Last year when I attempted to swim the 21 mile English Channel, I developed severe motion sickness and I made the decision to stop my swim. I was greatly disappointed but not defeated. I asked my boat pilot Reg Brickell if he had any cancellations for 2016........I wanted to try another solo crossing of the English Channel. He was fully booked because of his reputation as an honest and trustworthy boat pilot and he could not accommodate my request. The Brickell brothers want all swimmers to succeed with their goal of swimming to France no matter how long it takes. So last fall I booked my Molokai channel swim in Hawaii. After giving my deposit for my May swim of Molokai channel, I received an email from Reg stating that he had a cancellation for June. Knowing that I have a very fast recovery time after a marathon swim, I decided to swim the English Channel just four weeks after my Molokai swim.
I had a concern about the acclimation to cold water since I was acclimating to warmth for a few month prior to Molokai. I was monitoring daily water temperatures from the Sandettie Buoy in the English Channel that was updated every hour online. The readings consistently read 57 to 61 degrees. I was very pleased with that recorded water temp. On arrival to Dover, I found the water temp at high tide averaging about 54. Huge difference! I had a concern about my upcoming swim. My son Tom was my only crew. He did an amazing job! He stood on the boat for 18 hours monitoring my swim. I never saw him take a break.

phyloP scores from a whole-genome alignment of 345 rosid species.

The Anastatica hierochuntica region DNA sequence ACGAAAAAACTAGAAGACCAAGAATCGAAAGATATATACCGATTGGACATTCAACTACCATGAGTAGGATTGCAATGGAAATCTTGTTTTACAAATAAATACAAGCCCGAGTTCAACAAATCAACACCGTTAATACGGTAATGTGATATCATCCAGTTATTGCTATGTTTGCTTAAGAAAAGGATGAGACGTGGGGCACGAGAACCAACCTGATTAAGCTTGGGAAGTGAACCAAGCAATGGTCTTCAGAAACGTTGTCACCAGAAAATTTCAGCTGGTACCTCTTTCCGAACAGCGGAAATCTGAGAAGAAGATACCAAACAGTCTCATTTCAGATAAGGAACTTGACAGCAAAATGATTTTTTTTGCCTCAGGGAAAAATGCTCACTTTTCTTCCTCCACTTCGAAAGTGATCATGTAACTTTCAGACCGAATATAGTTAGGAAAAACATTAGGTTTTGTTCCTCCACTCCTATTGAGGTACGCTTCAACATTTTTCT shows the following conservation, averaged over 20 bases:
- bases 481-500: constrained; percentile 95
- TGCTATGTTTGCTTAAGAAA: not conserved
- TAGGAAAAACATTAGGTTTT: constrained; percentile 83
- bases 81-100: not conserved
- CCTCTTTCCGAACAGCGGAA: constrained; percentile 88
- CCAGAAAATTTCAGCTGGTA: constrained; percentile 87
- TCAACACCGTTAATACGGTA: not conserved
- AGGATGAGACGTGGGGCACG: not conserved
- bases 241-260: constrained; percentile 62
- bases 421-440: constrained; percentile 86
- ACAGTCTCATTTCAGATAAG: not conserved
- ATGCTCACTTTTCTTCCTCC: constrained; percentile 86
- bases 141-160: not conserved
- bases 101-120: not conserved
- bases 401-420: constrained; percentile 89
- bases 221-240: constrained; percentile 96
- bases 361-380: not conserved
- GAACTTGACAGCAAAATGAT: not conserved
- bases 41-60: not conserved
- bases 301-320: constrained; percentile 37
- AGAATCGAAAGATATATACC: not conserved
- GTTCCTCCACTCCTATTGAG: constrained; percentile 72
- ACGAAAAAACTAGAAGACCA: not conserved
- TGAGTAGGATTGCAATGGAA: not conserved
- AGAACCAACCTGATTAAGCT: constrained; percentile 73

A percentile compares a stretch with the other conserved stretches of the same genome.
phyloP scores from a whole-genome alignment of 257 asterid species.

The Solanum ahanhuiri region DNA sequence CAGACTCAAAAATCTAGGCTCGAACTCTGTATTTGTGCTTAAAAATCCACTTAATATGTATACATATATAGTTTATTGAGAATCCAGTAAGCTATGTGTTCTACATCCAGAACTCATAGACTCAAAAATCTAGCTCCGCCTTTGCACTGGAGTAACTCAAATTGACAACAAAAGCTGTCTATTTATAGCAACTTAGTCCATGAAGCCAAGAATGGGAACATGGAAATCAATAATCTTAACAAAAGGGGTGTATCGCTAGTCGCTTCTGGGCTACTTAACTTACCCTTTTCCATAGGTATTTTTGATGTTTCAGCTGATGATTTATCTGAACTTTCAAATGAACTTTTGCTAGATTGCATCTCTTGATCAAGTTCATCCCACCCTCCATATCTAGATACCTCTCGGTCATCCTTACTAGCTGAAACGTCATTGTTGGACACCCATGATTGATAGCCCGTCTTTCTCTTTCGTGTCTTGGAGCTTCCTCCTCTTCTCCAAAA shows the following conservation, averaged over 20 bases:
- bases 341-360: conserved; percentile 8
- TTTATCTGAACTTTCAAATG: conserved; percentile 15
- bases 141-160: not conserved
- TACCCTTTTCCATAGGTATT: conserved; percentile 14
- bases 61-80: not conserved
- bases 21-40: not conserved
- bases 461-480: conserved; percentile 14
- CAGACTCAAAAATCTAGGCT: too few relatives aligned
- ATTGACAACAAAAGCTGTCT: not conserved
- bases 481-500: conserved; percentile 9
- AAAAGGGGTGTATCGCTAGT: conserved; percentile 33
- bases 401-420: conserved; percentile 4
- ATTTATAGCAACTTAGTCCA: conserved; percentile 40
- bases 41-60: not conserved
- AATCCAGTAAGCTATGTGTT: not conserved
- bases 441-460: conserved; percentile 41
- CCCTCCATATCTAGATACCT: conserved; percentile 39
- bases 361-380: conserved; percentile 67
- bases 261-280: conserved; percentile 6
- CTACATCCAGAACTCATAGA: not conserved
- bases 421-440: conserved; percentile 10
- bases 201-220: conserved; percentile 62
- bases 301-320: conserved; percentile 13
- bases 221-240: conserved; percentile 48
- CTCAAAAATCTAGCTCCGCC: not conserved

Yesterday when I started my swim from Samphire Hoe, England, I noticed immediately that the water temp was a cool 54 degrees. About a mile into my swim, I felt chilled and had a concern about the water temp. Sometimes the water temp would reach 57. I kept telling myself that the closer I get to France the water temperature would rise. Wrong!!!!!! Occasionally I would feel warm pockets of warmer water around 60 degrees. But than an oil tanker would go by and would propel much colder water to the surface. Yikes!